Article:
Happy Thanksgiving and welcome to Packard Motor Car Information! If you're new here, please register for a free account.  
Login
Username:

Password:

Remember me



Lost Password?

Register now!
FAQ's
Main Menu
Recent Forum Topics
Who is Online
49 user(s) are online (31 user(s) are browsing Forums)

Members: 2
Guests: 47

Ozstatman, Bill, more...
Helping out...
PackardInfo is a free resource for Packard Owners that is completely supported by user donations. If you can help out, that would be great!

Donate via PayPal
Video Content
Visit PackardInfo.com YouTube Playlist

Donate via PayPal




paint colors 1940
#1
Quite a regular
Quite a regular

Bradford B. Owen Jr.
See User information
I know this is heresy, but I can't stand the "cubana tan" on my 1940 160, and am planning to change it to laguna maroon. However, original paint chips (and multiple photos of restored cars) show a much lighter and redder maroon than the cross referenced Chrysler Dark Rosewood pearlescent listed on this site. Any opinions on this? (I had the same problem with my 48 Custom and went with a close Subaru maroon and it's gorgeous, if not purely accurate)

Posted on: 9/28 18:53
 Top  Print 
 


Re: paint colors 1940
#2
Just can't stay away
Just can't stay away

1929PackardGuy
See User information
In general, as long as you get the paint pretty close, that's generally close enough to satisfy most collectors and car show judges. Even with today's computer color matching, paint colors are off. The old paint chips (originals) have usually discolored with time, and who knows if the reprinted ones have the color right either? Look at the factory ads or brochures and pick something that will be pretty darn close and nobody will say anything about it.

For putting food on the table we publish a Mopar muscle car magazine. Every year we go to Carlisle and there are Panther Pink 'Cudas and Challengers all over the place. Thankfully Carlisle does a good job of herding like cars together. If you have forty pink 'Cudas and Challengers there, you'll have 25 different shades of pink on them. Side-by-side, it becomes obvious, paint mixing, even these days, isn't an exact science. Pretty close is good enough.

Same thing goes for Chicle Drab and Copra Drab - park a row of cars painted those colors together and you get a wild assortment of shades and hues. Make it pretty - as long as it's close, nobody's going to make a fuss about it.

Posted on: 9/30 8:28
 Top  Print 
 


Re: paint colors 1940
#3
Home away from home
Home away from home

Tim Cole
See User information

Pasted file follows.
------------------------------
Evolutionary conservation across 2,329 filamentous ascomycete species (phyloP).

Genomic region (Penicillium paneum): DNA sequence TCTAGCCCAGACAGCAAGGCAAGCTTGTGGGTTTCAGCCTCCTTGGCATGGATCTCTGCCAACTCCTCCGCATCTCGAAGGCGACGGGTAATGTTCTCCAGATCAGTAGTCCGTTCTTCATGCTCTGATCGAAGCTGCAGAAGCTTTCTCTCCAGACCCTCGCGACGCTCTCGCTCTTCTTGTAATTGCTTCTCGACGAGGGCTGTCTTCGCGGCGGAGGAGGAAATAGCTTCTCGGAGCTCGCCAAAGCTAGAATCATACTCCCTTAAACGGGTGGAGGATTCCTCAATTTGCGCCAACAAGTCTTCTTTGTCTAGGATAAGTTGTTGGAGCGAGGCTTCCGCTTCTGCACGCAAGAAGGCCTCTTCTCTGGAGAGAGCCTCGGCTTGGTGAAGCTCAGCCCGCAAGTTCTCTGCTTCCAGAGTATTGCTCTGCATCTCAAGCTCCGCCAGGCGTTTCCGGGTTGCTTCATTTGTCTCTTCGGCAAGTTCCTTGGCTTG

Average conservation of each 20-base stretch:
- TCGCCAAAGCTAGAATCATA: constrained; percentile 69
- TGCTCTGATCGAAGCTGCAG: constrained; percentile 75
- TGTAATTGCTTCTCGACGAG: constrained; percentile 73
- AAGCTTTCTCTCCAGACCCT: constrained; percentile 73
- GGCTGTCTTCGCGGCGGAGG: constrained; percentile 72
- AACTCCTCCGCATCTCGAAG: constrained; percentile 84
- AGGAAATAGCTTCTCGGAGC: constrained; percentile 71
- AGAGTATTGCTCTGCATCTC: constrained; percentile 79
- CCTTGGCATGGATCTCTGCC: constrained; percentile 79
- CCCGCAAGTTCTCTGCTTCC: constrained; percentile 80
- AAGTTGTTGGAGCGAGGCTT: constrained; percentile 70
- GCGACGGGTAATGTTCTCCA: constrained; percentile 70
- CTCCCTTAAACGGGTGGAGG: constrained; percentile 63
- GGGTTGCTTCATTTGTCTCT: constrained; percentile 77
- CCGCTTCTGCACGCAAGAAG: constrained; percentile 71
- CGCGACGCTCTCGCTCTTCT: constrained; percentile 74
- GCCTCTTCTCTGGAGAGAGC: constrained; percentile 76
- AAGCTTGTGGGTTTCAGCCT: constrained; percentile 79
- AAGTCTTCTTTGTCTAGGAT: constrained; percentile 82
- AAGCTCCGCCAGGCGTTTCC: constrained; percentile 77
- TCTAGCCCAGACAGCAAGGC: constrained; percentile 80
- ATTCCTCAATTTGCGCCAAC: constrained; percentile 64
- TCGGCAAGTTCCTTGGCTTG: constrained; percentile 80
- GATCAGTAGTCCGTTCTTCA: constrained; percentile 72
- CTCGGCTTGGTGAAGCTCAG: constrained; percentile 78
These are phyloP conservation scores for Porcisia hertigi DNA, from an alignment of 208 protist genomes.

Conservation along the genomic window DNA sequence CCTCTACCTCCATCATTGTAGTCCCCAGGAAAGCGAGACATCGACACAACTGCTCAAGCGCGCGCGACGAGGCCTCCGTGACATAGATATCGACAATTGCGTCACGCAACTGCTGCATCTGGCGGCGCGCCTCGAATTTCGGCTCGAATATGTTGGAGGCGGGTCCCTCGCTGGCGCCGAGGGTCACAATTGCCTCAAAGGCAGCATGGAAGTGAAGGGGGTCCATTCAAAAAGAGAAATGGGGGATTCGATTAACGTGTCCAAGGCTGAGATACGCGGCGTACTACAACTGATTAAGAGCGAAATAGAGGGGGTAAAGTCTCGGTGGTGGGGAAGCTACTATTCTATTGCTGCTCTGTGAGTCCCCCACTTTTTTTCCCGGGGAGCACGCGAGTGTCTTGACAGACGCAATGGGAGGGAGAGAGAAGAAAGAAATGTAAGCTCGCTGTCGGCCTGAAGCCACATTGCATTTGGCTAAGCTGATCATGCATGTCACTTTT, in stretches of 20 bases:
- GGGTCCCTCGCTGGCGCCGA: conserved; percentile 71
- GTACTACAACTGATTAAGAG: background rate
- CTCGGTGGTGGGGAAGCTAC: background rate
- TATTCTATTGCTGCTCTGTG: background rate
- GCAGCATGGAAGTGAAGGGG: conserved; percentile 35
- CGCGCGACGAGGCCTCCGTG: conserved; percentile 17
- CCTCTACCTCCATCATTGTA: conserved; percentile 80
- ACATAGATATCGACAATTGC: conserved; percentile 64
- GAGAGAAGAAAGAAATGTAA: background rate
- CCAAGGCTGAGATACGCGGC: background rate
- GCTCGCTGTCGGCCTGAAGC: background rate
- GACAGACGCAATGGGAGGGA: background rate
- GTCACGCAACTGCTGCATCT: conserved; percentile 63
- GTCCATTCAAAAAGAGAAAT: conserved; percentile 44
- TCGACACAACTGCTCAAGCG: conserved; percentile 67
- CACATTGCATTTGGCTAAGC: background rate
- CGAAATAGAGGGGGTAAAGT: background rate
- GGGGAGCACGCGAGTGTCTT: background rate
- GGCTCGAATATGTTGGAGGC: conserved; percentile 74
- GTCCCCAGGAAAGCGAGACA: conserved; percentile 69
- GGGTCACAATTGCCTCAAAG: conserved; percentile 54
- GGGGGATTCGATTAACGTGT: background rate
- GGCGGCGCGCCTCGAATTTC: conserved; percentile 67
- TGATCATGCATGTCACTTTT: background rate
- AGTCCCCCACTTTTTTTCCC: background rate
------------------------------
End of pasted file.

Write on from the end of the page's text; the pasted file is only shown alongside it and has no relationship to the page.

If the paint is the original it probably looked better when it was new. Although brown is not my favorite either. The Andes tan from 1941 with its fine metallic I think was pretty nice. Those old lacquers looked great. Packard used that very fine metallic that had great luster. Today's base coat clear is very durable but doesn't have that knock you socks off depth. I'm not big on reds, but those Packard maroons of the early thirties are like - wow. The one thing they sure don't make like they used to are colors.

Posted on: 9/30 18:28
 Top  Print 
 


Re: paint colors 1940
#4
Home away from home
Home away from home

bkazmer
See User information
In general, Packard in this era used metallics with fine flake,so I am sceptical of a pearlescent being an accurate match. Pearlescents normally use mica - the light reflection is not at all the same. In looking for a modern match, look for small size aluminum flake and not too much of it. A previous owner painted my 41 his version of Laguna Maroon (I think that's the 41 color too), and the flake is about right, but the color is I think a bit light, more like the ads and showroom book. I think it's a GM color.

Do not use an old chip and a spectrophotometer if you expect accuracy.
I'm not adverse to the technology, quite the opposite.But the chip, if it ever matched real paint, is unlikely to now, and spectro is confused by reflection from the aluminum.

Posted on: 10/1 9:02
 Top  Print 
 


Re: paint colors 1940
#5
Home away from home
Home away from home

Fish'n Jim
See User information
Even if you match the paint, it's all in how it's layed down in the end. The primer color also can affect the final color. Takes expert painters to match the finish in metallics, pearls, etc. Why spotting is often difficult. The old straight enamals(alkyds) are high solids don't have that problem and were often touched up on the line. Lacquer is thinned to the max and multi coat. The metallic can settle out in the gun, if you don't keep it mixing.
Best to spray out panels and adjust to what you want. Some formulae call for a drop or two of one pigment in a gallon and it's a dispensing and mixing issue.
Best to buy enough and mix all the gallons together, reduce, and shake, so there's no can to can variations. The modern aqueous paints are also difficult I hear for the smaller shops.

Posted on: 10/1 10:39
 Top  Print 
 








Search
Recent Photos
Photo of the Day
1924 Packard 226 sport model with Harlan Fengler at wheel in front of Bruce Dodson building
Recent Registry
Website Comments or Questions?? Click Here Copyright 2006-2021, PackardInfo.com All Rights Reserved